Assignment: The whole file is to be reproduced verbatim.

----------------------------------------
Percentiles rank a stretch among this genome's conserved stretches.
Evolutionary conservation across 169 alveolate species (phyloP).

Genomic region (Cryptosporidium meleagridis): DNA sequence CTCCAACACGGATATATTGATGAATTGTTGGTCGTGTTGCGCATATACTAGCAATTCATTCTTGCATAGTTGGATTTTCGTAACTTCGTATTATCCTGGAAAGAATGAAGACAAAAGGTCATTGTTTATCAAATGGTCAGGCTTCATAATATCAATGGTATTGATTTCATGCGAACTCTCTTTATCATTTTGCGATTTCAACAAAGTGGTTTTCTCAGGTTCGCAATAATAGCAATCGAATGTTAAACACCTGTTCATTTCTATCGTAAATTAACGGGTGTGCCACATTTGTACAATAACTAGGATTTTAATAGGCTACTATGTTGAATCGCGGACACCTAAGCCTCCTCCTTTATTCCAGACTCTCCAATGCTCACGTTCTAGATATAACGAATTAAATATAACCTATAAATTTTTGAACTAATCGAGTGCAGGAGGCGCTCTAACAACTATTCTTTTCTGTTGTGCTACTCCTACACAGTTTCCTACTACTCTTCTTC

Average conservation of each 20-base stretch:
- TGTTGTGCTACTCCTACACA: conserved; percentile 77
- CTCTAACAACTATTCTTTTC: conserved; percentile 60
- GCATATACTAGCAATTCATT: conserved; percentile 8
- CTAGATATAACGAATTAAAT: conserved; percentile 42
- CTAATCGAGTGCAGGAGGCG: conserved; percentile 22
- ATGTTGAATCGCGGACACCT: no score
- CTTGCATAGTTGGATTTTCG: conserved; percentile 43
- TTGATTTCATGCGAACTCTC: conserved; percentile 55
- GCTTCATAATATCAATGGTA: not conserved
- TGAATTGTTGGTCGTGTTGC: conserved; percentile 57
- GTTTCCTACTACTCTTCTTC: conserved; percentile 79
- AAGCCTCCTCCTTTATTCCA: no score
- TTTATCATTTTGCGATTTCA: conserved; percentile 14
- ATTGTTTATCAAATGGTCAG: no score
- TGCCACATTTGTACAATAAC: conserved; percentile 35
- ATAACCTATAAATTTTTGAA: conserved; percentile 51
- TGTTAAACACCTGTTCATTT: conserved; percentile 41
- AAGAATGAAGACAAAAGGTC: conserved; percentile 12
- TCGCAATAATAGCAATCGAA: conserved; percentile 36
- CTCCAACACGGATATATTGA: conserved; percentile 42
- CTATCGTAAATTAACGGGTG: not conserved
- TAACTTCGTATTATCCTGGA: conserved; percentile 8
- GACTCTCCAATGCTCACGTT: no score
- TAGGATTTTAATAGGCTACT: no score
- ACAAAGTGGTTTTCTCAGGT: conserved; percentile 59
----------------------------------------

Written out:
Percentiles rank a stretch among this genome's conserved stretches.
Evolutionary conservation across 169 alveolate species (phyloP).

Genomic region (Cryptosporidium meleagridis): DNA sequence CTCCAACACGGATATATTGATGAATTGTTGGTCGTGTTGCGCATATACTAGCAATTCATTCTTGCATAGTTGGATTTTCGTAACTTCGTATTATCCTGGAAAGAATGAAGACAAAAGGTCATTGTTTATCAAATGGTCAGGCTTCATAATATCAATGGTATTGATTTCATGCGAACTCTCTTTATCATTTTGCGATTTCAACAAAGTGGTTTTCTCAGGTTCGCAATAATAGCAATCGAATGTTAAACACCTGTTCATTTCTATCGTAAATTAACGGGTGTGCCACATTTGTACAATAACTAGGATTTTAATAGGCTACTATGTTGAATCGCGGACACCTAAGCCTCCTCCTTTATTCCAGACTCTCCAATGCTCACGTTCTAGATATAACGAATTAAATATAACCTATAAATTTTTGAACTAATCGAGTGCAGGAGGCGCTCTAACAACTATTCTTTTCTGTTGTGCTACTCCTACACAGTTTCCTACTACTCTTCTTC

Average conservation of each 20-base stretch:
- TGTTGTGCTACTCCTACACA: conserved; percentile 77
- CTCTAACAACTATTCTTTTC: conserved; percentile 60
- GCATATACTAGCAATTCATT: conserved; percentile 8
- CTAGATATAACGAATTAAAT: conserved; percentile 42
- CTAATCGAGTGCAGGAGGCG: conserved; percentile 22
- ATGTTGAATCGCGGACACCT: no score
- CTTGCATAGTTGGATTTTCG: conserved; percentile 43
- TTGATTTCATGCGAACTCTC: conserved; percentile 55
- GCTTCATAATATCAATGGTA: not conserved
- TGAATTGTTGGTCGTGTTGC: conserved; percentile 57
- GTTTCCTACTACTCTTCTTC: conserved; percentile 79
- AAGCCTCCTCCTTTATTCCA: no score
- TTTATCATTTTGCGATTTCA: conserved; percentile 14
- ATTGTTTATCAAATGGTCAG: no score
- TGCCACATTTGTACAATAAC: conserved; percentile 35
- ATAACCTATAAATTTTTGAA: conserved; percentile 51
- TGTTAAACACCTGTTCATTT: conserved; percentile 41
- AAGAATGAAGACAAAAGGTC: conserved; percentile 12
- TCGCAATAATAGCAATCGAA: conserved; percentile 36
- CTCCAACACGGATATATTGA: conserved; percentile 42
- CTATCGTAAATTAACGGGTG: not conserved
- TAACTTCGTATTATCCTGGA: conserved; percentile 8
- GACTCTCCAATGCTCACGTT: no score
- TAGGATTTTAATAGGCTACT: no score
- ACAAAGTGGTTTTCTCAGGT: conserved; percentile 59